I= STRSTEGIES FOR IMPROVING WHEAT PRODUCTIVITY AND SOIL ORGANIC FERTILITY IN IRRIGATED AND RAIN-FED ENVIORNMENTS.
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Title of Thesis
STRSTEGIES FOR IMPROVING WHEAT PRODUCTIVITY AND SOIL ORGANIC FERTILITY IN IRRIGATED AND RAIN-FED ENVIORNMENTS.

Author(s)
Wisal Mohammad
Institute/University/Department Details
NWFP Agriculture University/ Faculty Of Crop Production Sciences
Session
2003
Subject
Environmental Sciences
Number of Pages
178
Keywords (Extracted from title, table of contents and abstract of thesis)
wheat productivity, soil organic fertility, rain-fed environments, irrigated environments, wheat yield, nitrogen fixation, legumes, soybean, soil organic fertility, crop rotation

Abstract
Wheat production can be improved and soil organic fertility enhanced through involvement of legumes in crop rotation, application of fertilizer N and P, and management of tillage practices. These hypothesis were tested in two, each 4-years long, field experiments during 1998-2002. One experiment was conducted under irrigated condition at the Research Farm of NIFA, Tarnab (Peshawar) to assess the influence of soybean and fertilizer N on wheat yield and build up of soil organic fertility. The second experiment was carried out under rain-fen conditions at farmers’ field at Urmar (Peshawar) to assess the influence of legumes (lentil, chickpea), fertilizer P and tillage on wheat yield. The irrigated rotation experiment at NIFA involved soybean and maize in the summer followed each by wheat with three N levels (0. 60, 120 kg ha-1) in the winter. The rain-fed experiment involved lentil/chickpea and wheat as wheat-wheat, wheat-legume or wheat intercropped with legume in the winter with no crop in summer. Data on crop yields, legumes N2 fixation and soil organic fertility were recorded and reported in this manuscript.

The amount of N derived by soybean from atmosphere (%Ndfa) varied greatly over the years ranging from 10% (27 kg N ha-1) in 1998 to 50% (67 kg H ha-1) in 2001. We observed that both soybean and maize responded to fertilizer N applied to wheat in the previous season. The yields and N2 fixation (soybean) were generally greater for treatments following non-N fertilizer than the N fertilized wheat.

Application of fertilizer N significantly increased the grain, straw and N yields of wheat in each season, the increase was linear with increasing level of fertilizer N. Wheat also responded significantly to fertilizer N applied to maize in the previous season. On average such responses were 67% (1939 kg hq-1) in shoot biomass, 71% (688 kg ha-1) in grain yield, 64% (1250 kg ha-1) in straw yield and 90% (23.6 kg ha-1) in crop N. Both the non-N fertilized and N-fertilized wheat treatments responded significantly to the previous soybean in each year. On average, the responses were 210% (2029 kg ha-1) in grain yield for the non-N fertilized, and 163-167%(1569-1605 kg ha-1) for the N-fertilized treatment. Shoot biomass and straw yield increased in similar pattern.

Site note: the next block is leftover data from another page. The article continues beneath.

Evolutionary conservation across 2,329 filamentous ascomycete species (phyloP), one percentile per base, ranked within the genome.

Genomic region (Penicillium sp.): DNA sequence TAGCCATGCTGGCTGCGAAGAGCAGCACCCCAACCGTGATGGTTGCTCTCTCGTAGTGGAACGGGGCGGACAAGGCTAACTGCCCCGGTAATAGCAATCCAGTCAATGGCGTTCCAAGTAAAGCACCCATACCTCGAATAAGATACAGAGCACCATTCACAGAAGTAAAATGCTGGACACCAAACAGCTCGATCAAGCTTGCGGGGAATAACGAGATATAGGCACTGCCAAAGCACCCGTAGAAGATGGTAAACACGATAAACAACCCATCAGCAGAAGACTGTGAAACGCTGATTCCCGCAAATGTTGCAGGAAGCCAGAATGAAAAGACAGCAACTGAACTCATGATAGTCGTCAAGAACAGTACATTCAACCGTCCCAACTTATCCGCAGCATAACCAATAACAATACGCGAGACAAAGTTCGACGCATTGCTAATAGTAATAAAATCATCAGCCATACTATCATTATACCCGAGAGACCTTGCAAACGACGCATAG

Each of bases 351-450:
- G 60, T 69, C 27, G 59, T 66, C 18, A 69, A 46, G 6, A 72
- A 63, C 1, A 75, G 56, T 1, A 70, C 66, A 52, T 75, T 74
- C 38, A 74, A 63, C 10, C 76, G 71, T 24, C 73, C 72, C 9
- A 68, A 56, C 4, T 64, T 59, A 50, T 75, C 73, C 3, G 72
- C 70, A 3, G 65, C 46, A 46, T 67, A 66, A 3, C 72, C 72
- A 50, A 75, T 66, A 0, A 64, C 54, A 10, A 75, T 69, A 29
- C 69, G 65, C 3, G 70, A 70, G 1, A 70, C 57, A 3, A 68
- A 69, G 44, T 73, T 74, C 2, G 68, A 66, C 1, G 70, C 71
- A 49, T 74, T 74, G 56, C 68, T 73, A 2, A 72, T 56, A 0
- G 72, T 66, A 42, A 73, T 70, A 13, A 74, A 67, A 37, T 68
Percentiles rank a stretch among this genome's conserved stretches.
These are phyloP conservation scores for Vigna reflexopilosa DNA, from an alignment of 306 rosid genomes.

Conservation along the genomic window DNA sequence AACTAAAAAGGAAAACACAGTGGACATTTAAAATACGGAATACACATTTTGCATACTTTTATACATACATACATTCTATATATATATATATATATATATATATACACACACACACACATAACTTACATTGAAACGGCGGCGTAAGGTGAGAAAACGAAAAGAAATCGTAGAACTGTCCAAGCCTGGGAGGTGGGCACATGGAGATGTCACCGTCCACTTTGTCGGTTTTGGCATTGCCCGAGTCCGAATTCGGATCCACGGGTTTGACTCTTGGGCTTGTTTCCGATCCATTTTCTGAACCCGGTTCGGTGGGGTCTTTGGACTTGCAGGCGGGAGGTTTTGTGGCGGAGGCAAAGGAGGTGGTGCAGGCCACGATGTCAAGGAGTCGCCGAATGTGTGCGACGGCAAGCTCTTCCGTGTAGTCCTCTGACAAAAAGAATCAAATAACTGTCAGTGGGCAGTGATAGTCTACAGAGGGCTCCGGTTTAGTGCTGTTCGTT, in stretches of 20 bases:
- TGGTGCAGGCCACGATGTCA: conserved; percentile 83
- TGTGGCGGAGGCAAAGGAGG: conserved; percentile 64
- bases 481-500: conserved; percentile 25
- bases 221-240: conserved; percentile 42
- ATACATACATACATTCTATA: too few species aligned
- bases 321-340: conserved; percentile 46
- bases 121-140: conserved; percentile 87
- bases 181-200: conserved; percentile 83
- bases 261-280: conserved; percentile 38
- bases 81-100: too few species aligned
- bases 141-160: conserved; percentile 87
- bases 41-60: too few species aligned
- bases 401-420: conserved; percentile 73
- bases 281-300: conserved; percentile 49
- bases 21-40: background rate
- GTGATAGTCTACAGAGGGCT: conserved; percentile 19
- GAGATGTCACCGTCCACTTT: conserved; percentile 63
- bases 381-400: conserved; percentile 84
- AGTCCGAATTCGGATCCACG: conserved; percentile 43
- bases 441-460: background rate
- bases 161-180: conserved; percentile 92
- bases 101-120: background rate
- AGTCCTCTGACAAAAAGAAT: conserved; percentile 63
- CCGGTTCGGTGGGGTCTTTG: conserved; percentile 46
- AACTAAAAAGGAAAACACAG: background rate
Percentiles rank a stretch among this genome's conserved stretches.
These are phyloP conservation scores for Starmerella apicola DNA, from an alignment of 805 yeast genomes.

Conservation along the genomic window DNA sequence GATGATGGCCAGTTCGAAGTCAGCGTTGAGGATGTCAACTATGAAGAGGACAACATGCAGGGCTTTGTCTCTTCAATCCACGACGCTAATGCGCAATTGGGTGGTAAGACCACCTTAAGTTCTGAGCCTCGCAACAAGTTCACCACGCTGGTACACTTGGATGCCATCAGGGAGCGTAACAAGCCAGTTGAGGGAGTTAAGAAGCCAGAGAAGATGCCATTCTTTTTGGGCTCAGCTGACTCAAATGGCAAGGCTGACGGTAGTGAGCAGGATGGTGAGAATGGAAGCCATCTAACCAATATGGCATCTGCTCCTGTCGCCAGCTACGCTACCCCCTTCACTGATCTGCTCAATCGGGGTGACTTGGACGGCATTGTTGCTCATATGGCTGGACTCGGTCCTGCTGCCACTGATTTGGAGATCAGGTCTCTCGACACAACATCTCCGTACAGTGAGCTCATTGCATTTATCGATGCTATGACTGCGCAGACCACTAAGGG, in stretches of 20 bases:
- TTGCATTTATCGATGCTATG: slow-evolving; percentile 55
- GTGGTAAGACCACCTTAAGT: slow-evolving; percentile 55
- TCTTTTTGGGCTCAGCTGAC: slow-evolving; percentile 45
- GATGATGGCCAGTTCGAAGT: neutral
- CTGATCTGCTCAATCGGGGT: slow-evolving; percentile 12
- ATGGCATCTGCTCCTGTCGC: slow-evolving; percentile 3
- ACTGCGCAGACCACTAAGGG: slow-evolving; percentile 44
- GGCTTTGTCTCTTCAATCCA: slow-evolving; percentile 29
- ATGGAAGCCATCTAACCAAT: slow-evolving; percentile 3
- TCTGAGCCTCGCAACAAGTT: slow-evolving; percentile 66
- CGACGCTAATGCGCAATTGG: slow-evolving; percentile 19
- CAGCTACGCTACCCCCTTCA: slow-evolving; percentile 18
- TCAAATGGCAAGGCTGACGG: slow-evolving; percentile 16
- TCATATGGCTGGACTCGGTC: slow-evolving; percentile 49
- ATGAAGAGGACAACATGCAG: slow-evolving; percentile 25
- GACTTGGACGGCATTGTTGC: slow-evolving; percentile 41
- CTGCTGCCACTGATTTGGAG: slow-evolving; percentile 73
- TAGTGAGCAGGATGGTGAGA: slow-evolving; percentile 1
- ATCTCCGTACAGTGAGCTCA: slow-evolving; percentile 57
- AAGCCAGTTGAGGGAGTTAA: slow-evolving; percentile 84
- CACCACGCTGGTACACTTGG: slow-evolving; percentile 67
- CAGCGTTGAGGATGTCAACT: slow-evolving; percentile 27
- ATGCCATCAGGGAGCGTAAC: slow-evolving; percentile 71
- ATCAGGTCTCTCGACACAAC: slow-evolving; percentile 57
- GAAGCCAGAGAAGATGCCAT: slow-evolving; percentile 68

Crop rotation of application of fertilizer N had no considerable effect on soil organic C or total N. However, the average mineral N content of soil, was relatively greater in soybean (22.03 ug g-1) than in maize (15.43 ug g-1) treatments.

Tillage treatment did not improve the yield of rain-fed wheat, lentil and chickpea. Crop yields (wheat, lentil, chickpea) were generally grater at higher P (60 kg ha-1) of its N from atmosphere, 6% from applied fertilizer and 12% from soil. Similarly, chickpea derived 52-64% of its N from atmosphere, 9% from applied fertilizer and 39% from soil I.egumes (lentil, chickpea) involvement in cropping system substantially improved (19-32%) the yields of rain-fed wheat and increased the farm income by Rs.6232 ha-1.

Based on the above findings we recommend to regularly involve legumes in crop rotation to reduce reliance on fertilizer N for sustaining higher wheat yield both in irrigated and rain-fed environments. The residual value of fertilizer N applied to previous maize must be taken into account while fertilizing the following wheat. We also recommend to encourage zero or minimum tillage for rain-fed wheat.

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S. No. Chapter Title of the Chapters Page Size (KB)
1 0 Contents
171.27 KB
2 1 Introduction 1
56.12 KB
3 2 Objectives 6
310.86 KB
  2.1 Main Objectives 6
  2.2 Specific Objectives 6
4 3 Review Of Literature 7
161.12 KB
  3.1 Nitrogen And Wheat Production 7
  3.2 Legume N And Subsequent Wheat Yield 7
  3.3 Legume And Soil N 12
  3.4 Intercropping 15
  3.5 Nitrogen Fixation By Legumes 15
  3.6 Role Of Legumes And Tillage Practices In Water Use Efficiency 17
5 4 Materials And Methods 21
178.43 KB
  4.1 Site Characterization 21
  4.2 Experiment-II Effect Of Cropping Sequences, Tillage And P Levels On Rain-Fed Wheat. 31
6 5 Results 38
537.11 KB
  5.1 Experiment-I Effect Of Soybean On Wheat And Soil Organic Fertility In Irrigated Condition 38
  5.2 Experiment-II Effect Of Cropping Sequences, Tillage And P Levels On Rain-Fed Wheat, 79
7 6 Discussion 97
239.18 KB
  6.1 Experiment-I Effect Of Soybean On Wheat And Soil Organic Fertility In Irrigated Condition 97
  6.2 Experiment-II Effect Of Cropping Sequences, Tillage And P Levels On Rain-Fed Wheat 107
8 7 Summary 119
57.42 KB
9 8 Conclusions 124
997.42 KB
10 9 Recommendations 126
267.45 KB
11 10 References 127
240.94 KB
12 11 Appendices 155
157.7 KB